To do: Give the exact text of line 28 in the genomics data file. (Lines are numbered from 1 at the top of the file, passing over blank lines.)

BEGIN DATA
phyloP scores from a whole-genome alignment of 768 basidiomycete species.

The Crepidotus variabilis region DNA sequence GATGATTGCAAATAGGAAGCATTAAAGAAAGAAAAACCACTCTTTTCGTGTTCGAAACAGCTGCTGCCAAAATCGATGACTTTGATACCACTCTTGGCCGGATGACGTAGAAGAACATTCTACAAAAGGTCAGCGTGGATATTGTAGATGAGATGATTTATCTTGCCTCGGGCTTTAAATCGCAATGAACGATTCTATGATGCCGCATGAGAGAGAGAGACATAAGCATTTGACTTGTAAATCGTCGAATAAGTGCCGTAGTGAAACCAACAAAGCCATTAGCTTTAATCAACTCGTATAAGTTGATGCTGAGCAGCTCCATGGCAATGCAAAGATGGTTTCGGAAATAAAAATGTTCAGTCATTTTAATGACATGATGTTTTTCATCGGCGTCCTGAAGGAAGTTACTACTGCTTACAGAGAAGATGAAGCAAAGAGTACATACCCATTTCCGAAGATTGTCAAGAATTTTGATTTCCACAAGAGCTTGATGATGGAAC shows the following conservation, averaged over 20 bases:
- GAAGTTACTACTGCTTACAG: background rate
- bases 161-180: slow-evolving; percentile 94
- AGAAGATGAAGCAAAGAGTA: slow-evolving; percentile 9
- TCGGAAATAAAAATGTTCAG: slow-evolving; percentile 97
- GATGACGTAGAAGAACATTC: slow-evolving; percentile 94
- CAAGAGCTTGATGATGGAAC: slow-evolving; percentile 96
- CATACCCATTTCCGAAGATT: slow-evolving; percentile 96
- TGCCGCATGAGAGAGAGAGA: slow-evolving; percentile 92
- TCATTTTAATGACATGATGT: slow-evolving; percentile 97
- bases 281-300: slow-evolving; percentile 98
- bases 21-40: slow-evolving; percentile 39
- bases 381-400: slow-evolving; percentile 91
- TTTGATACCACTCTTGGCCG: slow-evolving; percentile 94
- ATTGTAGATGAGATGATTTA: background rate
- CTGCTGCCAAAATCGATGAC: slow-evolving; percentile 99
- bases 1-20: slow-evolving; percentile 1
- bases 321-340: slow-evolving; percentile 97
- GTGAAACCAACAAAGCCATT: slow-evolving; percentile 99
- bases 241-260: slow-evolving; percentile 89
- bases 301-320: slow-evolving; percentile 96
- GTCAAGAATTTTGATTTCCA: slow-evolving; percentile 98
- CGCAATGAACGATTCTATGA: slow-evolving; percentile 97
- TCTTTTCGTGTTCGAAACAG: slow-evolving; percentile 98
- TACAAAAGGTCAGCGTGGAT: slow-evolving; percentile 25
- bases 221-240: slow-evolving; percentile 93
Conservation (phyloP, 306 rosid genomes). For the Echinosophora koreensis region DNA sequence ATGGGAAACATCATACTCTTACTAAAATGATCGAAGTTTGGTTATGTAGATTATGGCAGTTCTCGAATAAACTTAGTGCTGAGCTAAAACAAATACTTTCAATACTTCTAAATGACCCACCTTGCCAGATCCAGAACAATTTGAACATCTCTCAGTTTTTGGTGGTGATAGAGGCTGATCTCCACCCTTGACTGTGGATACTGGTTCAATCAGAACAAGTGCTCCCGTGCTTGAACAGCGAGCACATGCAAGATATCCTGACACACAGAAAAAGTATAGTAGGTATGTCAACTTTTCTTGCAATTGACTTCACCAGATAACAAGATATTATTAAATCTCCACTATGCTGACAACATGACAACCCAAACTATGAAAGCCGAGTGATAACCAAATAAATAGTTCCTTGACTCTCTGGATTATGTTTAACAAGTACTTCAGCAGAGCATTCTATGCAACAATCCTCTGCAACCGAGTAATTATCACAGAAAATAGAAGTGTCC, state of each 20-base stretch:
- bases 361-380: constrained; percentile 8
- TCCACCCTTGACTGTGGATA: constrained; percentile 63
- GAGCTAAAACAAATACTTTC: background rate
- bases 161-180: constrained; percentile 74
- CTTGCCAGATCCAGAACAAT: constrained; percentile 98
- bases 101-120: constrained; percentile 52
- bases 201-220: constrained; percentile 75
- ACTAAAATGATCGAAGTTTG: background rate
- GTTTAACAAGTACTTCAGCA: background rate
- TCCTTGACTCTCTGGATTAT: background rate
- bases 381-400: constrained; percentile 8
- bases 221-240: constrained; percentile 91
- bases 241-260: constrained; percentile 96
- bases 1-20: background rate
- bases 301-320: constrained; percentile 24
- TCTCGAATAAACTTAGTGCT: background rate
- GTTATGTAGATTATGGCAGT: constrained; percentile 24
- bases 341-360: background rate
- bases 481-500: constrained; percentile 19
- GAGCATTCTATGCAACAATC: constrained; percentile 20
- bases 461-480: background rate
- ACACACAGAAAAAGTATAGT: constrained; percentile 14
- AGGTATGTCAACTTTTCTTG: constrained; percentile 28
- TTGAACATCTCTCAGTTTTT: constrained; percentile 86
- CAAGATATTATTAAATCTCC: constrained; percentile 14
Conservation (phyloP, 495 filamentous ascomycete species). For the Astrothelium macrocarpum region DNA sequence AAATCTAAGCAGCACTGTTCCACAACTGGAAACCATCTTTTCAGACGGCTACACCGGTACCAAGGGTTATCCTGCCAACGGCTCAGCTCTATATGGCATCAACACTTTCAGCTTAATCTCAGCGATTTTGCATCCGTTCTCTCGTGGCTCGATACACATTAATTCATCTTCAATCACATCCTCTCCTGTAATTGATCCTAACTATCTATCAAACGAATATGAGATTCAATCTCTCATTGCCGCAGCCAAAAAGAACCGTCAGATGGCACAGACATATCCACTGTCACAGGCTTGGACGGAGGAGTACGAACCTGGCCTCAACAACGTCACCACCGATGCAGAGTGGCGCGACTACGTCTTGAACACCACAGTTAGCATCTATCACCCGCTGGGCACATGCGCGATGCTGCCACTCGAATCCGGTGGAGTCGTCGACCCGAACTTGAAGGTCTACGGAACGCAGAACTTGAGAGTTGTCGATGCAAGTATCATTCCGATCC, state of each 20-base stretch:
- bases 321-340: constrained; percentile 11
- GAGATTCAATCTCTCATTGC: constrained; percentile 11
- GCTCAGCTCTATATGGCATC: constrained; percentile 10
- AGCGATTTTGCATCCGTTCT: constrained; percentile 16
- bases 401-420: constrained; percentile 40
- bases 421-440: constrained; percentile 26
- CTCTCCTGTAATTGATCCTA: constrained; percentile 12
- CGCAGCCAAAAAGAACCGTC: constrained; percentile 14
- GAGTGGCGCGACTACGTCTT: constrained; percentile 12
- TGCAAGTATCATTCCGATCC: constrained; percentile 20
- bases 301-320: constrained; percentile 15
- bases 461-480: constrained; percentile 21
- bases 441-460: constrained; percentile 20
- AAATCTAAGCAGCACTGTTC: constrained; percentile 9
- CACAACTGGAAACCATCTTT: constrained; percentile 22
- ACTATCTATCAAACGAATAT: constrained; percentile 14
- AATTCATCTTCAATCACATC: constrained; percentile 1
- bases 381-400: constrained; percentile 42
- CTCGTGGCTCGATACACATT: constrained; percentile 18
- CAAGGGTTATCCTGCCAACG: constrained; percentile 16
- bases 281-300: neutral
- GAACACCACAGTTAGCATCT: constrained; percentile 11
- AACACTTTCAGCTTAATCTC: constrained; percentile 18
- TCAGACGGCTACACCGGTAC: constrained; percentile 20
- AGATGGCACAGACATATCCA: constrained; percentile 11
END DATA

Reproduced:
Conservation (phyloP, 306 rosid genomes). For the Echinosophora koreensis region DNA sequence ATGGGAAACATCATACTCTTACTAAAATGATCGAAGTTTGGTTATGTAGATTATGGCAGTTCTCGAATAAACTTAGTGCTGAGCTAAAACAAATACTTTCAATACTTCTAAATGACCCACCTTGCCAGATCCAGAACAATTTGAACATCTCTCAGTTTTTGGTGGTGATAGAGGCTGATCTCCACCCTTGACTGTGGATACTGGTTCAATCAGAACAAGTGCTCCCGTGCTTGAACAGCGAGCACATGCAAGATATCCTGACACACAGAAAAAGTATAGTAGGTATGTCAACTTTTCTTGCAATTGACTTCACCAGATAACAAGATATTATTAAATCTCCACTATGCTGACAACATGACAACCCAAACTATGAAAGCCGAGTGATAACCAAATAAATAGTTCCTTGACTCTCTGGATTATGTTTAACAAGTACTTCAGCAGAGCATTCTATGCAACAATCCTCTGCAACCGAGTAATTATCACAGAAAATAGAAGTGTCC, state of each 20-base stretch: